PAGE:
My e-book, “Learning to Live: Essays on Life & Leadership” is available for $3.99 (43% discount) for the next 21 hours (8:00am Sunday PST)
Eleanor has been a loyal reader of my work since, I believe, I began writing. I value deeply her words:
I love essay collections, especially a work such as Tom Heuerman’s “Learning to Live – Essays on Life and Leadership.” Easy to read… each one has its own point… and somehow they fit together into a larger valuable tapestry.
I have known Tom for many years through his sharing of his thoughts in some of these essays. So, I already know some of the stories, and they have already helped me live a better life. For that I am very thankful.
Now he has compiled them into what could be seen by previous readers as a review, but in glancing through the early edition of the e-book, I realize the re-reading will be more than a review or reminder (of Tom or of myself); it will be another chance to self-improve, self-authenticate, self-acknowledge… and I think there can never be too much of that.
This work has wisdom in its pages – wisdom borne out of experience shared over many years of living a many-faceted life — confessional and inspirational, personal and observational, tough and loving.
This is not a surprise, as Tom has among his life goals the sharing of what he has learned, in a responsible manner; that in itself I consider to be a blessing in today’s confusing world between not enough, and too much, sharing of information.
While Tom often approaches these essays through the lens of business/corporate leadership, there are lessons into every other aspect of life as well.
And, I must add, his photography always reaches my heart.
A reader wrote at Amazon:
“It’s like a map wherein each chapter contains a pearl of wisdom that can help the reader/seeker to find its better self to live as Tom does: an authentic life!”
What interesting lives people have:
I have just finished reading “Learning to Live: Essays on Life and Leadership.” I think it is an excellent book! One of my nephews just graduated last Saturday from the Graduate School of Business at Dartmouth. I have emailed him to see if he has read this book. Otherwise, I will send him a copy.
In the late 1980s and 90s my husband and I took some consciousness raising workshops with Brugh Joy. I don’t know if you have heard of him. My husband also took EST and belongs to the Mankind Project where living an authentic life is paramount. I graduated from the University of Virginia in 1958. (I was only allowed to attend at that time because my father was on the faculty Women were only allowed if they were in nursing, education or if their father was on the faculty. My father was the Dean of the Darden School of Business Administration and was invited to UVA in 1954 to set up that school).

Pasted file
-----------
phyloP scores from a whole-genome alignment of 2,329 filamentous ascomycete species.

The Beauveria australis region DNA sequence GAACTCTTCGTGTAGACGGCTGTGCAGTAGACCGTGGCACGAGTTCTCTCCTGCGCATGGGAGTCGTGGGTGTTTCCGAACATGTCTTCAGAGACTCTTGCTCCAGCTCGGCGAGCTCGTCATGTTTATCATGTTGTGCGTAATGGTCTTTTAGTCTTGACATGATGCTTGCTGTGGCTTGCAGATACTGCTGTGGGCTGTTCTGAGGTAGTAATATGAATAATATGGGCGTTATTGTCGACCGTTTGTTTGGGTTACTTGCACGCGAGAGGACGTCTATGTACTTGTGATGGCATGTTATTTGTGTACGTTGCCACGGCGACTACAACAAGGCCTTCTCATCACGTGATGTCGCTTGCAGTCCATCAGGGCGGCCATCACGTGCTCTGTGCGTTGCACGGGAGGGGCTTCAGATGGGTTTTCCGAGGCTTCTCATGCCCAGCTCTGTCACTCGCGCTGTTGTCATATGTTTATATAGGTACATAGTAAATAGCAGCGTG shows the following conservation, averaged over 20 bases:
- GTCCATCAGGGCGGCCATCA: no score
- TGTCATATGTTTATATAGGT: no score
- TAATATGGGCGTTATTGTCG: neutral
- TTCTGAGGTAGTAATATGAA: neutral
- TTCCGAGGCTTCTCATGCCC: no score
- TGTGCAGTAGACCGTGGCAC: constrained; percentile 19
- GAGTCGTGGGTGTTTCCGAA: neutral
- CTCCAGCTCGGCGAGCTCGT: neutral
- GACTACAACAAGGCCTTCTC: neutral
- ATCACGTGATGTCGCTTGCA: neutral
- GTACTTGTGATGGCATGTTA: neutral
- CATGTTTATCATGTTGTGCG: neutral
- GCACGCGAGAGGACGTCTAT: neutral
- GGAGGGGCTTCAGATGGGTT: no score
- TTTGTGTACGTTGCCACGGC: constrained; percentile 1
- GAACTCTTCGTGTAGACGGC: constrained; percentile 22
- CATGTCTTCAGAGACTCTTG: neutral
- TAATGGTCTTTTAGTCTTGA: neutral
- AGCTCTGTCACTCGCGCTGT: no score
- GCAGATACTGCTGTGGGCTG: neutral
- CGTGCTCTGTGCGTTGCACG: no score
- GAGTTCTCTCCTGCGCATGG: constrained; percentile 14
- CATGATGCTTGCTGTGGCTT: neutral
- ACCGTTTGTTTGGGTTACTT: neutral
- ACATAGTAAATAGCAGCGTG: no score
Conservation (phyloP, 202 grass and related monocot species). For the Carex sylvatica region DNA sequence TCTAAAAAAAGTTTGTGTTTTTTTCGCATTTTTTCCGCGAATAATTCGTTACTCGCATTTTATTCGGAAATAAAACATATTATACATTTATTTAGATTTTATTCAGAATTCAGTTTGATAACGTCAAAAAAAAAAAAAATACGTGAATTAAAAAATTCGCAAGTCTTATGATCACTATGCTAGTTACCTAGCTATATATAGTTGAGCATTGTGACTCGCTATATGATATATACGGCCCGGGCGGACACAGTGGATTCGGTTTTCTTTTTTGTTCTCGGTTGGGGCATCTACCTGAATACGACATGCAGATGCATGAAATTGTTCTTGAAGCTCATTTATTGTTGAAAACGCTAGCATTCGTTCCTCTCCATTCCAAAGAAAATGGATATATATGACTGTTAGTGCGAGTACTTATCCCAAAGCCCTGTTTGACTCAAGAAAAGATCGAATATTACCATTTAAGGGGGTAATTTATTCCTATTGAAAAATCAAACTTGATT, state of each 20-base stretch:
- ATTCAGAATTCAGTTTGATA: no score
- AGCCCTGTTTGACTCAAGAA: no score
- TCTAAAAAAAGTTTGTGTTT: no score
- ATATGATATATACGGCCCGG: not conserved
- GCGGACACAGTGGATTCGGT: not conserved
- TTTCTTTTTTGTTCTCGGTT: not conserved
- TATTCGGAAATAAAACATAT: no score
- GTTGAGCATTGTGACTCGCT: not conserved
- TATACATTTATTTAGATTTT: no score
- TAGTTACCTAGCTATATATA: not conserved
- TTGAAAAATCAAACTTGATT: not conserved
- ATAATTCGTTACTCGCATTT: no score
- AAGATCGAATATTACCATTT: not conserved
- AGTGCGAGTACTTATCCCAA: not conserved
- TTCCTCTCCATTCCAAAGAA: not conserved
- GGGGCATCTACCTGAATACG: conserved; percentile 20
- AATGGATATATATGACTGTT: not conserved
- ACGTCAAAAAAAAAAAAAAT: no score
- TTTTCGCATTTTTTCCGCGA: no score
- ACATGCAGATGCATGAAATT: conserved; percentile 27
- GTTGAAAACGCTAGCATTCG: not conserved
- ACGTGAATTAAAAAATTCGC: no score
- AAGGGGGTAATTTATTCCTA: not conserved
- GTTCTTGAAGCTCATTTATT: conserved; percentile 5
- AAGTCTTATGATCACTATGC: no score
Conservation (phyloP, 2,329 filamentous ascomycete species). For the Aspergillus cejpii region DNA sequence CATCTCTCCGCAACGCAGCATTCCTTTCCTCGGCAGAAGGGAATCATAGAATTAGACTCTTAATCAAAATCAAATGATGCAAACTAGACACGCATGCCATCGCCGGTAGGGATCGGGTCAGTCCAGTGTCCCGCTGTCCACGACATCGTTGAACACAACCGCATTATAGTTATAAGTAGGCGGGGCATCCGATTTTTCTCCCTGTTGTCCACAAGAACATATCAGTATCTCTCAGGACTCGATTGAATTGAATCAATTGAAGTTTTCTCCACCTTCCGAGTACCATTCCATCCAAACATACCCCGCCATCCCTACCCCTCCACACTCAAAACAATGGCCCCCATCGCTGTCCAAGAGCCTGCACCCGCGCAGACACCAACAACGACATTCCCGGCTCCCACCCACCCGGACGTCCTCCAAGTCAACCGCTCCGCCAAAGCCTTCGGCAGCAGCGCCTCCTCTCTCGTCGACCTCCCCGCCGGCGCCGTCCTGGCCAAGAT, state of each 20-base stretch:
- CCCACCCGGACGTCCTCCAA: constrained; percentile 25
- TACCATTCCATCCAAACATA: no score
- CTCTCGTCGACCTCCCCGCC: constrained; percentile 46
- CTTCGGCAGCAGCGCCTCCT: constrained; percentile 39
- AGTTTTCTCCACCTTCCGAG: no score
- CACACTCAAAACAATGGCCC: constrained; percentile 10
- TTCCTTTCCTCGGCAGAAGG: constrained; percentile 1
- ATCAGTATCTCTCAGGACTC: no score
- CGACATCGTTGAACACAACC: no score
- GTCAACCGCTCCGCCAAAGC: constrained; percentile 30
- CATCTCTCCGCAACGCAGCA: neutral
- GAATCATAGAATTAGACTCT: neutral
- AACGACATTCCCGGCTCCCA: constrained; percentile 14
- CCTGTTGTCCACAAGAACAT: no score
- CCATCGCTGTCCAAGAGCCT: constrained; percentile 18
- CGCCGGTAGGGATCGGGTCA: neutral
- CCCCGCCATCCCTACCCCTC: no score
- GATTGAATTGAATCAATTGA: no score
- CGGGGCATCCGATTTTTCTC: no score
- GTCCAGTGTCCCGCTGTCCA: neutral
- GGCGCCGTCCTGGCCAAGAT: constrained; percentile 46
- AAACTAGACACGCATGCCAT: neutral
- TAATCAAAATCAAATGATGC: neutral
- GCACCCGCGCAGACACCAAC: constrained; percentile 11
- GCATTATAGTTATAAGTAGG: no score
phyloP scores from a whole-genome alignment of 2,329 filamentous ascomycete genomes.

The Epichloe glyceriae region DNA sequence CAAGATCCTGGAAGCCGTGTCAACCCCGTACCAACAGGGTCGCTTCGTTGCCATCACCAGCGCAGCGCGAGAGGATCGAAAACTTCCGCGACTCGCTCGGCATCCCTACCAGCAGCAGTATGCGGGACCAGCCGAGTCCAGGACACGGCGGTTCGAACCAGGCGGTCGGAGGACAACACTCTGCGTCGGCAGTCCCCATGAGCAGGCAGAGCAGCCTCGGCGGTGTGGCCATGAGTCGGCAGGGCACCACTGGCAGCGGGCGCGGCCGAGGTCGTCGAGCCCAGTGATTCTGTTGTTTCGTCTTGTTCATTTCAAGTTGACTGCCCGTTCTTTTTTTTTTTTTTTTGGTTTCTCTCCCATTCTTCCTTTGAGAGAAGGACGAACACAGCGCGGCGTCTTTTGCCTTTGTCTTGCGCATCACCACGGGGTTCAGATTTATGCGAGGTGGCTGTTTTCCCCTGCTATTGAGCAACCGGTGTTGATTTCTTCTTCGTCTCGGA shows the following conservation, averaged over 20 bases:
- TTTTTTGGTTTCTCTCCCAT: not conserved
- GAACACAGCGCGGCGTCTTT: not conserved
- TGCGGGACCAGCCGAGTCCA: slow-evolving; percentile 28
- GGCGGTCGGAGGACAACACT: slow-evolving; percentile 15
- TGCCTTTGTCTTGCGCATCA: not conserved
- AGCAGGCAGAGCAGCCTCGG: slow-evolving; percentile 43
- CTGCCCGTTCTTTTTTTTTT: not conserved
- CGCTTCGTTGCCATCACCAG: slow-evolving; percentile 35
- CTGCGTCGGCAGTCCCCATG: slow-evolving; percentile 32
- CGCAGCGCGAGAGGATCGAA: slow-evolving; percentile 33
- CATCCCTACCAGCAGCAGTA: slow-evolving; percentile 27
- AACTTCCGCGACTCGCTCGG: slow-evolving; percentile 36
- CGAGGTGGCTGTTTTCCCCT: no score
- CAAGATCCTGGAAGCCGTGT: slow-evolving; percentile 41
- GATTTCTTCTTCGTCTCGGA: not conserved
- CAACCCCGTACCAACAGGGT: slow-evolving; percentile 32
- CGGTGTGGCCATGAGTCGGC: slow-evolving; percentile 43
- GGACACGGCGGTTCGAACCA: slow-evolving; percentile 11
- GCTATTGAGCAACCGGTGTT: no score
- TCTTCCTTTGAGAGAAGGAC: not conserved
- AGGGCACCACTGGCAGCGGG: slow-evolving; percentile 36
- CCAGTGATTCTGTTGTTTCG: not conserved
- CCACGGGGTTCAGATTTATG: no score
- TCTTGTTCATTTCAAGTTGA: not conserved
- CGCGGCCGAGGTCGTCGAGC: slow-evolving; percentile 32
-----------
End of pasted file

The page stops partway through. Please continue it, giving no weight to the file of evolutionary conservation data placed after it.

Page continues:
As you probably know, UVA has a strict honor code. If you choose to attend that school, you swear not to lie, steal or cheat–even at cards. If you do, you can be banished from the University and from Charlottesville for life. I don’t know if this is still the case. I know my two years at UVA had a huge impact on my life.
I really liked your ideas of a value driven life and how great leaders engage their employees. I wish all companies and businesses could be run this way. I think this is naive on my part, but it seems that some companies have succeeded, so there is hope. Your ideas about always changing one’s way of doing things and not becoming stagnant and engaging people in ongoing dialogue are great. I could go on and on about all the great ideas in your book.
I am grateful for the first reader review on Amazon of my new e-book: Learning to Live: Essays on Life and Leadership:
Learning to Live is a work of art that every person daring to experience life should read. The author uses words that will bring you as close to humanity as possible. His way of sharing his journey through darkness into light is extraordinary. This is a testament to the fact that life can and should be practiced and lived. Whether you’re a seasoned leader or a start-up leader, this book is a reminder of how valuable each human being is. The end game isn’t in perfection but in living.
I highly recommend this book. Great read!
Thank you Dr. Karen Keller.